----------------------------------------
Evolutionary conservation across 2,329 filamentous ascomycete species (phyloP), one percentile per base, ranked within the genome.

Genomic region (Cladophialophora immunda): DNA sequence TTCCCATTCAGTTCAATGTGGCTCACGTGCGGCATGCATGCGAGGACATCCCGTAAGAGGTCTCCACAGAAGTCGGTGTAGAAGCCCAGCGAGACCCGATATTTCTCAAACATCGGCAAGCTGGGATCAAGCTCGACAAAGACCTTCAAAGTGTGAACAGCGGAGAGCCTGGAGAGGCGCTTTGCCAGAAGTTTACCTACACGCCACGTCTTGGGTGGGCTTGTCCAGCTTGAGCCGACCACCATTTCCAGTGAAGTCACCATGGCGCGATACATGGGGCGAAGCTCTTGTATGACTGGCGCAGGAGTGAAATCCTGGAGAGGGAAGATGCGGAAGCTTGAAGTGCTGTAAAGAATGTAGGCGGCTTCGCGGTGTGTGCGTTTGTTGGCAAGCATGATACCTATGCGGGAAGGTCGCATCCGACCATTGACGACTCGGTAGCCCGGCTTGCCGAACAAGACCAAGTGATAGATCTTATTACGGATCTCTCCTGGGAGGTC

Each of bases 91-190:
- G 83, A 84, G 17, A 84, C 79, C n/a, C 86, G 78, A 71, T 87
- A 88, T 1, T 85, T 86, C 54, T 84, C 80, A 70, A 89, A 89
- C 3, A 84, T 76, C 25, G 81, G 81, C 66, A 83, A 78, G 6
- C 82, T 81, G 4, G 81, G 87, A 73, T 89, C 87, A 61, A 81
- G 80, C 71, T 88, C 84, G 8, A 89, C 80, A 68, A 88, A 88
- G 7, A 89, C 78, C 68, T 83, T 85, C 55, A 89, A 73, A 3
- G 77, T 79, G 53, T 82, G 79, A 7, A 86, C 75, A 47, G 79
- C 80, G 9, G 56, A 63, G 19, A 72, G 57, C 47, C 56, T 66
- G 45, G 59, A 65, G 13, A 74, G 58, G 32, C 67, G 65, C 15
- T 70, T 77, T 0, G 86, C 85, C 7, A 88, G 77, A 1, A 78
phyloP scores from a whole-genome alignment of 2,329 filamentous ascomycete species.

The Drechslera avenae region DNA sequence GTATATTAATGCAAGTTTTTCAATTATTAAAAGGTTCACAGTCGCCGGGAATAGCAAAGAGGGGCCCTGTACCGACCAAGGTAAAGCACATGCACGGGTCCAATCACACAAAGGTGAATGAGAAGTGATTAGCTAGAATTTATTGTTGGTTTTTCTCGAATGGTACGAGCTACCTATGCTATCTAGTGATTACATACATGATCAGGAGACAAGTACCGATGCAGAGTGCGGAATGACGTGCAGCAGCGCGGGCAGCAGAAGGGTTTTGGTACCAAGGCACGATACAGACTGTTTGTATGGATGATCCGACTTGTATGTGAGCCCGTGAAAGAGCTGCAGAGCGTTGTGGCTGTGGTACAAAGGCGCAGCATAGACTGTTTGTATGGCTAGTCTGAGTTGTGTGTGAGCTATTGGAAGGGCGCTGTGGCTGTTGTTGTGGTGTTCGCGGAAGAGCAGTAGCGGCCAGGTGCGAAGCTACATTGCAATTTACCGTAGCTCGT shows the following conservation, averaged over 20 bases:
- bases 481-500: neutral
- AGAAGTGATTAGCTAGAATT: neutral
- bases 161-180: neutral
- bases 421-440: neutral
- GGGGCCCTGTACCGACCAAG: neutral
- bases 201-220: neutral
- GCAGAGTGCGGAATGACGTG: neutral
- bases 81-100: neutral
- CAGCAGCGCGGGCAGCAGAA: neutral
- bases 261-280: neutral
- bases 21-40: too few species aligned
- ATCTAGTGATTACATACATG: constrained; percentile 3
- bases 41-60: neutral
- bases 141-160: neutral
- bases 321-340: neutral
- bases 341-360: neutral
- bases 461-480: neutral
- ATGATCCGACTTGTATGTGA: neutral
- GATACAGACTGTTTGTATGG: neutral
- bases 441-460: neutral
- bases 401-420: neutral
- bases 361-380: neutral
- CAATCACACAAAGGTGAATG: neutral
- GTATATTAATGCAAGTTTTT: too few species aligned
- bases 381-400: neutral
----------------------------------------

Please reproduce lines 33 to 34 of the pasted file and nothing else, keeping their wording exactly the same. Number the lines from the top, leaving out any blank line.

- ATGATCCGACTTGTATGTGA: neutral
- GATACAGACTGTTTGTATGG: neutral